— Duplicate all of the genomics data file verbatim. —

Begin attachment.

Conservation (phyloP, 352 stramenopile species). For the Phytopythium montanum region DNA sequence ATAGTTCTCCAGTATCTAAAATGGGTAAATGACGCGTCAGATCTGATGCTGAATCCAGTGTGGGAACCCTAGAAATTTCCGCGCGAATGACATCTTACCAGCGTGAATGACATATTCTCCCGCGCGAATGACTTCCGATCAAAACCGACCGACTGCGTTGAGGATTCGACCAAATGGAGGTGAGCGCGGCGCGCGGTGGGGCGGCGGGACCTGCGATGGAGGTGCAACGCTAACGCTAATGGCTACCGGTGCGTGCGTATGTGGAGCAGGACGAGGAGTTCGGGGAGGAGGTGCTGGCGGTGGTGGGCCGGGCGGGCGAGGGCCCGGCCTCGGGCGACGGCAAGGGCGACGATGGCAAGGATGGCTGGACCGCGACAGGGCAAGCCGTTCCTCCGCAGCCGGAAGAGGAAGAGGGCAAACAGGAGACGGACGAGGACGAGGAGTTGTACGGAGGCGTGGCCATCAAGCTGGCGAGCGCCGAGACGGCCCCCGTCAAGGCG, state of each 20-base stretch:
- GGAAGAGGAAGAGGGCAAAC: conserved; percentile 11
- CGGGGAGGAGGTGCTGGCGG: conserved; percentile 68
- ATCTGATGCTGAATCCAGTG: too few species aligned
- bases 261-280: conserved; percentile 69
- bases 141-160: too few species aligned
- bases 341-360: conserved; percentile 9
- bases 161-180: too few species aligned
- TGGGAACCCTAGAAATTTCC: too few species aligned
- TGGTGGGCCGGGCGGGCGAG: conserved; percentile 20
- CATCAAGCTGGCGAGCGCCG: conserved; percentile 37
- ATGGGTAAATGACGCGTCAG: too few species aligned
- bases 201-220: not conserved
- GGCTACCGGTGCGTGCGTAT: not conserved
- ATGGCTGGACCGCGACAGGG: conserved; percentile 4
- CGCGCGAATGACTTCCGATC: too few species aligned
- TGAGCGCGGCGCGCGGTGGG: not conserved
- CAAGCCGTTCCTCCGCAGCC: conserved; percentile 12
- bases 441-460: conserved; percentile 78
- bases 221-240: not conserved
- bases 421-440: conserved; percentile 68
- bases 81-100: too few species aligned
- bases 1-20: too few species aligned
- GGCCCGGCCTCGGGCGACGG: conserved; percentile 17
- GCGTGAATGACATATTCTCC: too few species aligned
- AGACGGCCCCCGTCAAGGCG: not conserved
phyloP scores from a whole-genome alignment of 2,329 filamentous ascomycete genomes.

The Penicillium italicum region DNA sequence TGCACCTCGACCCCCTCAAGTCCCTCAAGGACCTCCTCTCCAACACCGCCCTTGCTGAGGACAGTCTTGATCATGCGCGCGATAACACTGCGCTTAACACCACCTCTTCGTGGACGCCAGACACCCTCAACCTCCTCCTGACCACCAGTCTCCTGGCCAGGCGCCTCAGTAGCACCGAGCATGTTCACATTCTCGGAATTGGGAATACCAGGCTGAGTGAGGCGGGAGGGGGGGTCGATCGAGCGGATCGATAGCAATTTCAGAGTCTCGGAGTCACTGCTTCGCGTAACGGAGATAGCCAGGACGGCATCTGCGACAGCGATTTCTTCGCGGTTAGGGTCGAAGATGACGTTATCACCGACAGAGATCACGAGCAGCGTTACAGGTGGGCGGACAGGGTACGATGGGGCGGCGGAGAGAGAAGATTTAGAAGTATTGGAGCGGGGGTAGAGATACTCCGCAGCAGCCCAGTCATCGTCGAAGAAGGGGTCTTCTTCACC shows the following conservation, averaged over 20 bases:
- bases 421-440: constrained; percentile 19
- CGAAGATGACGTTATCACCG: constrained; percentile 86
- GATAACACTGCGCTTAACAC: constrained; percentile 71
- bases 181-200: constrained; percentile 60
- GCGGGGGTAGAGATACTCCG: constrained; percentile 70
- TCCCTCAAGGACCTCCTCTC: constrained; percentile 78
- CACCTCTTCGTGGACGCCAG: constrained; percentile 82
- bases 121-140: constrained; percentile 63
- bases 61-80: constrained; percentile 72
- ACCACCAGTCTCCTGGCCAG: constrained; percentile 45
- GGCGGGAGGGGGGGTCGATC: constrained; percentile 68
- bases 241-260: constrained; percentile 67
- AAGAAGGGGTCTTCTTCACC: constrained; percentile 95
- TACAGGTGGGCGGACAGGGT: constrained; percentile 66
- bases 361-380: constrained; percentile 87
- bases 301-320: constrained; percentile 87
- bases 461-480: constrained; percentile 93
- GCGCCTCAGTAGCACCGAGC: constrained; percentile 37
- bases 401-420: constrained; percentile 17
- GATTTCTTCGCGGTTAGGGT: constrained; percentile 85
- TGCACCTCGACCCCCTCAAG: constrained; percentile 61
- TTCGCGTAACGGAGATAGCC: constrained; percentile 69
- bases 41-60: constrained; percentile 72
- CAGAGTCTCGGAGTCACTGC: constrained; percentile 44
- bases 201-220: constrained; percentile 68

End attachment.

Conservation (phyloP, 352 stramenopile species). For the Phytopythium montanum region DNA sequence ATAGTTCTCCAGTATCTAAAATGGGTAAATGACGCGTCAGATCTGATGCTGAATCCAGTGTGGGAACCCTAGAAATTTCCGCGCGAATGACATCTTACCAGCGTGAATGACATATTCTCCCGCGCGAATGACTTCCGATCAAAACCGACCGACTGCGTTGAGGATTCGACCAAATGGAGGTGAGCGCGGCGCGCGGTGGGGCGGCGGGACCTGCGATGGAGGTGCAACGCTAACGCTAATGGCTACCGGTGCGTGCGTATGTGGAGCAGGACGAGGAGTTCGGGGAGGAGGTGCTGGCGGTGGTGGGCCGGGCGGGCGAGGGCCCGGCCTCGGGCGACGGCAAGGGCGACGATGGCAAGGATGGCTGGACCGCGACAGGGCAAGCCGTTCCTCCGCAGCCGGAAGAGGAAGAGGGCAAACAGGAGACGGACGAGGACGAGGAGTTGTACGGAGGCGTGGCCATCAAGCTGGCGAGCGCCGAGACGGCCCCCGTCAAGGCG, state of each 20-base stretch:
- GGAAGAGGAAGAGGGCAAAC: conserved; percentile 11
- CGGGGAGGAGGTGCTGGCGG: conserved; percentile 68
- ATCTGATGCTGAATCCAGTG: too few species aligned
- bases 261-280: conserved; percentile 69
- bases 141-160: too few species aligned
- bases 341-360: conserved; percentile 9
- bases 161-180: too few species aligned
- TGGGAACCCTAGAAATTTCC: too few species aligned
- TGGTGGGCCGGGCGGGCGAG: conserved; percentile 20
- CATCAAGCTGGCGAGCGCCG: conserved; percentile 37
- ATGGGTAAATGACGCGTCAG: too few species aligned
- bases 201-220: not conserved
- GGCTACCGGTGCGTGCGTAT: not conserved
- ATGGCTGGACCGCGACAGGG: conserved; percentile 4
- CGCGCGAATGACTTCCGATC: too few species aligned
- TGAGCGCGGCGCGCGGTGGG: not conserved
- CAAGCCGTTCCTCCGCAGCC: conserved; percentile 12
- bases 441-460: conserved; percentile 78
- bases 221-240: not conserved
- bases 421-440: conserved; percentile 68
- bases 81-100: too few species aligned
- bases 1-20: too few species aligned
- GGCCCGGCCTCGGGCGACGG: conserved; percentile 17
- GCGTGAATGACATATTCTCC: too few species aligned
- AGACGGCCCCCGTCAAGGCG: not conserved
phyloP scores from a whole-genome alignment of 2,329 filamentous ascomycete genomes.

The Penicillium italicum region DNA sequence TGCACCTCGACCCCCTCAAGTCCCTCAAGGACCTCCTCTCCAACACCGCCCTTGCTGAGGACAGTCTTGATCATGCGCGCGATAACACTGCGCTTAACACCACCTCTTCGTGGACGCCAGACACCCTCAACCTCCTCCTGACCACCAGTCTCCTGGCCAGGCGCCTCAGTAGCACCGAGCATGTTCACATTCTCGGAATTGGGAATACCAGGCTGAGTGAGGCGGGAGGGGGGGTCGATCGAGCGGATCGATAGCAATTTCAGAGTCTCGGAGTCACTGCTTCGCGTAACGGAGATAGCCAGGACGGCATCTGCGACAGCGATTTCTTCGCGGTTAGGGTCGAAGATGACGTTATCACCGACAGAGATCACGAGCAGCGTTACAGGTGGGCGGACAGGGTACGATGGGGCGGCGGAGAGAGAAGATTTAGAAGTATTGGAGCGGGGGTAGAGATACTCCGCAGCAGCCCAGTCATCGTCGAAGAAGGGGTCTTCTTCACC shows the following conservation, averaged over 20 bases:
- bases 421-440: constrained; percentile 19
- CGAAGATGACGTTATCACCG: constrained; percentile 86
- GATAACACTGCGCTTAACAC: constrained; percentile 71
- bases 181-200: constrained; percentile 60
- GCGGGGGTAGAGATACTCCG: constrained; percentile 70
- TCCCTCAAGGACCTCCTCTC: constrained; percentile 78
- CACCTCTTCGTGGACGCCAG: constrained; percentile 82
- bases 121-140: constrained; percentile 63
- bases 61-80: constrained; percentile 72
- ACCACCAGTCTCCTGGCCAG: constrained; percentile 45
- GGCGGGAGGGGGGGTCGATC: constrained; percentile 68
- bases 241-260: constrained; percentile 67
- AAGAAGGGGTCTTCTTCACC: constrained; percentile 95
- TACAGGTGGGCGGACAGGGT: constrained; percentile 66
- bases 361-380: constrained; percentile 87
- bases 301-320: constrained; percentile 87
- bases 461-480: constrained; percentile 93
- GCGCCTCAGTAGCACCGAGC: constrained; percentile 37
- bases 401-420: constrained; percentile 17
- GATTTCTTCGCGGTTAGGGT: constrained; percentile 85
- TGCACCTCGACCCCCTCAAG: constrained; percentile 61
- TTCGCGTAACGGAGATAGCC: constrained; percentile 69
- bases 41-60: constrained; percentile 72
- CAGAGTCTCGGAGTCACTGC: constrained; percentile 44
- bases 201-220: constrained; percentile 68